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Six-nation nuclear talks fail to agree on new sanctions

The "P5+1", comprising the five permanent members of the UN Security Council plus Germany, held closed-door talks in New York on Saturday to decide on a response to Iran's nuclear defiance but failed to reach an agreement.


AFP - Representatives of six major powers ended a meeting in New York Saturday to mull a response to Iran's nuclear defiance without reaching agreement, a Russian official said.

"We had a very sober assessment," Russian Deputy Foreign Minister Sergei Ryabkov told reporters. "It is inconclusive in the sense that we did not make any decisions right away."

The closed-door working luncheon, which lasted a little over two hours, grouped the five permanent members of the UN Security Council -- Britain, China France, Russia and the United States -- plus Germany.

Beijing, which has been cool to the prospect of slapping a fourth round of sanctions on Tehran backed by the West, sent a lower-level diplomat, while the other countries were represented by political directors of their respective foreign ministries.

State Department spokesman Philip Crowley insisted Thursday that "it will be a useful meeting to have regardless of the Chinese representation."

Diplomatic sources said the European Union-hosted meeting of the so-called P5+1 was preceded by a two-hour gathering of the four Western members of the group.

Asked whether Moscow was prepared to back fresh sanctions against Iran for refusing to comply with UN demands that it halt nuclear enrichment, Ryabkov said, "Russia has always supported the dual-track approach."

US Secretary of State Hillary Clinton said Monday that the six would explore "the kind and degree of sanctions that we should be pursuing" as Iran doggedly refused to comply with UN demands to halt uranium enrichment.

Western members of the group were likely to present their Russian and Chinese colleagues with a range of new and tougher sanctions, diplomats said.      Measures said to be under consideration include tougher sanctions targeting Iran's insurance, financial and arms sectors.

The goal is to increase the pressure so Iran will accept a UN-brokered deal aimed at allaying suspicions about the nature of its nuclear program.

The proposal would have most of Iran's low enriched uranium (LEU) stockpile shipped abroad to be further enriched into reactor fuel.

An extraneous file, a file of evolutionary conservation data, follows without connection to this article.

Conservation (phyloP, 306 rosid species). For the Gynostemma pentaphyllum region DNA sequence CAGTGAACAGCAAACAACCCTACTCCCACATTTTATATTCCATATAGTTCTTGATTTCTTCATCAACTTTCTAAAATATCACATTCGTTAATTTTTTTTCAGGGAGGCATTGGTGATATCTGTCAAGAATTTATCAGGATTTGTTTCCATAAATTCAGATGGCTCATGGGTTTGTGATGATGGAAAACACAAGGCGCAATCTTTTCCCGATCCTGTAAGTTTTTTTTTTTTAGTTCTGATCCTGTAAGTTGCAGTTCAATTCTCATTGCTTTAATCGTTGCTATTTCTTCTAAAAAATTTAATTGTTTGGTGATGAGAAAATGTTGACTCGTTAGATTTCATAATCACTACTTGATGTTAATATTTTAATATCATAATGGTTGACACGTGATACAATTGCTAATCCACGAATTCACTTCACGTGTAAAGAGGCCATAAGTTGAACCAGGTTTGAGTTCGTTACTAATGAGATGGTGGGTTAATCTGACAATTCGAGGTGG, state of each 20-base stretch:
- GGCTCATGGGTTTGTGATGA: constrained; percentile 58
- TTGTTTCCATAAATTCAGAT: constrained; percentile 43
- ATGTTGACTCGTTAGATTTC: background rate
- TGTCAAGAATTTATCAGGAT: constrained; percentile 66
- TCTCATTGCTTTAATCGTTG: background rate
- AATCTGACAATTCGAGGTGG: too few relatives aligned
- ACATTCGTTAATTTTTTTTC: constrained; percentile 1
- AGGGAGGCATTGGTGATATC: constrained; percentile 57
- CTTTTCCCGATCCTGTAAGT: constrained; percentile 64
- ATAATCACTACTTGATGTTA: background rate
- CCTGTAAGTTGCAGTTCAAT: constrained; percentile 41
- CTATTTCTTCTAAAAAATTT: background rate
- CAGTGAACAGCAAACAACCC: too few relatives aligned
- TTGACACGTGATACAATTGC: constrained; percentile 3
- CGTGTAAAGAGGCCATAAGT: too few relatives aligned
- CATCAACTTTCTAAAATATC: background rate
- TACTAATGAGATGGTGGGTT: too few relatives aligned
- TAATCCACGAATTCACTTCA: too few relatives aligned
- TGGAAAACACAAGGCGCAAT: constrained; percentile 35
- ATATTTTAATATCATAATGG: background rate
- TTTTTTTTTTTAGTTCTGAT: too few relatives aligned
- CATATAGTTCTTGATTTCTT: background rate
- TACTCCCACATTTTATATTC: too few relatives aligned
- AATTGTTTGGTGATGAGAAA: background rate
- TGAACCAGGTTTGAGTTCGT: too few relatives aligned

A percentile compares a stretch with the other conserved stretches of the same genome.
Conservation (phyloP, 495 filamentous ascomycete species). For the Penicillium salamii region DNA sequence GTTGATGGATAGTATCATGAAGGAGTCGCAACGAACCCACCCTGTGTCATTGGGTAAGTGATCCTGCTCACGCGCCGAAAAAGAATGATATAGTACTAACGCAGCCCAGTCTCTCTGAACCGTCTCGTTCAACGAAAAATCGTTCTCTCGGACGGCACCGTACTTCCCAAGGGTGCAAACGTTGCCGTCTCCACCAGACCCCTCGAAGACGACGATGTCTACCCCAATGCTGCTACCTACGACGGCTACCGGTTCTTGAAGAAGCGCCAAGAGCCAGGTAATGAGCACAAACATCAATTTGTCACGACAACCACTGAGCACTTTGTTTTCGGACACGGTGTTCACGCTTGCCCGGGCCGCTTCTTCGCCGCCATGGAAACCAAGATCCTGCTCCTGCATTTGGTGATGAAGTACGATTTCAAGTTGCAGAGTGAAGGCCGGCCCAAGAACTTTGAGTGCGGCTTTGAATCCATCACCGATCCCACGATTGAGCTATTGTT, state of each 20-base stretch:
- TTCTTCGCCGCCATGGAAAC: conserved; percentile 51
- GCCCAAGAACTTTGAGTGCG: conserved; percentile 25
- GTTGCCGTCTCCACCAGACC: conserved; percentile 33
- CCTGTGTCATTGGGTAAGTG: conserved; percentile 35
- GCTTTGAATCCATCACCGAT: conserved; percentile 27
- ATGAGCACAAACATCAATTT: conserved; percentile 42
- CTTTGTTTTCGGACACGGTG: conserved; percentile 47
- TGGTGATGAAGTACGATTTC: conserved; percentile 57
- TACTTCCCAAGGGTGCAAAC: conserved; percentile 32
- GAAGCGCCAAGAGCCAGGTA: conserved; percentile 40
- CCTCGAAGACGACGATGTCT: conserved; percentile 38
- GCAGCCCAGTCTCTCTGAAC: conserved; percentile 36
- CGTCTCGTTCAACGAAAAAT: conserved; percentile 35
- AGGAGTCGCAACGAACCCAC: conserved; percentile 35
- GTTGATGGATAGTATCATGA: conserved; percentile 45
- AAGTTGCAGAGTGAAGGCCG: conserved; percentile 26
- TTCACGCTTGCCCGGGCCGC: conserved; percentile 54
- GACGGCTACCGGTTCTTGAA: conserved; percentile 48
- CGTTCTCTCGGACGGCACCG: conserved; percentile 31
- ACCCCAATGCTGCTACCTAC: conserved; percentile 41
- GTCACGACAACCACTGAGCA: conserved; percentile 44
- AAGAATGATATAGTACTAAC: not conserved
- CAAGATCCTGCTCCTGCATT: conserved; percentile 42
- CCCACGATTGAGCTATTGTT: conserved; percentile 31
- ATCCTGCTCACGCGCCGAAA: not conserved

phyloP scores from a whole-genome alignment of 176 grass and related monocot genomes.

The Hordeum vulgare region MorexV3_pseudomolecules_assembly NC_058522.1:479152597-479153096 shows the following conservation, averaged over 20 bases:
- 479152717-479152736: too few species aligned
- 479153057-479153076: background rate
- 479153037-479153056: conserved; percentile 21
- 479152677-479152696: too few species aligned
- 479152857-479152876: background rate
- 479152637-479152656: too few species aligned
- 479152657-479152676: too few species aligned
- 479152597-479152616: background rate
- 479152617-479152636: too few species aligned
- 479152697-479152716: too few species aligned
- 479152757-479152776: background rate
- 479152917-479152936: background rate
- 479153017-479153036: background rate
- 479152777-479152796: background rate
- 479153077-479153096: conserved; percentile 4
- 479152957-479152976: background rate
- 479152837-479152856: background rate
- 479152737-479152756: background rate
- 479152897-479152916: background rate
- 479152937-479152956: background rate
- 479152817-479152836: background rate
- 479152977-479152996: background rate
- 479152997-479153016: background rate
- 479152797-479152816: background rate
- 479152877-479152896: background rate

But Tehran has ignored a US-set December 31 deadline to accept the offer, drawn up by the UN International Atomic Energy Agency, and countered with its own proposal of a simultaneous and staged swap of LEU with reactor fuel.

In a bid to minimize the impact on the Iranian people -- and avoid affecting the very people protesting President Mahmoud Ahmadinejad's hardline regime -- Washington favors sanctions targeting Iran's Revolutionary Guard Corps, seen as the economic and military backbone of the Iranian regime.

Washington and its Western allies fear that Iran is secretly developing fissile material for nuclear weapons under the cover of its uranium enrichment program.

But Iran insists its nuclear program is peaceful and solely geared toward generating electricity for its civilian population.

Washington along with Britain, France and Germany have for months sought to convince Russia and China that the time has come to get tougher with the Islamic republic, which has already ignored three sets of Security Council sanctions.

Diplomats noted that Moscow, having seen its mediation efforts rebuffed by Tehran, has signaled it is prepared to turn up the heat on the Iranians.

But China, which has close economic and energy ties with Iran, has said new sanctions would be premature and that more time should be given for diplomacy to work.

In addition to EU senior security adviser Robert Cooper, Ryabkov and China's Kang Yong, the meeting brought together Geoffrey Adams of Britain, Jacques Audibert of France, Emily Haber of Germany and William Burns of the United States.

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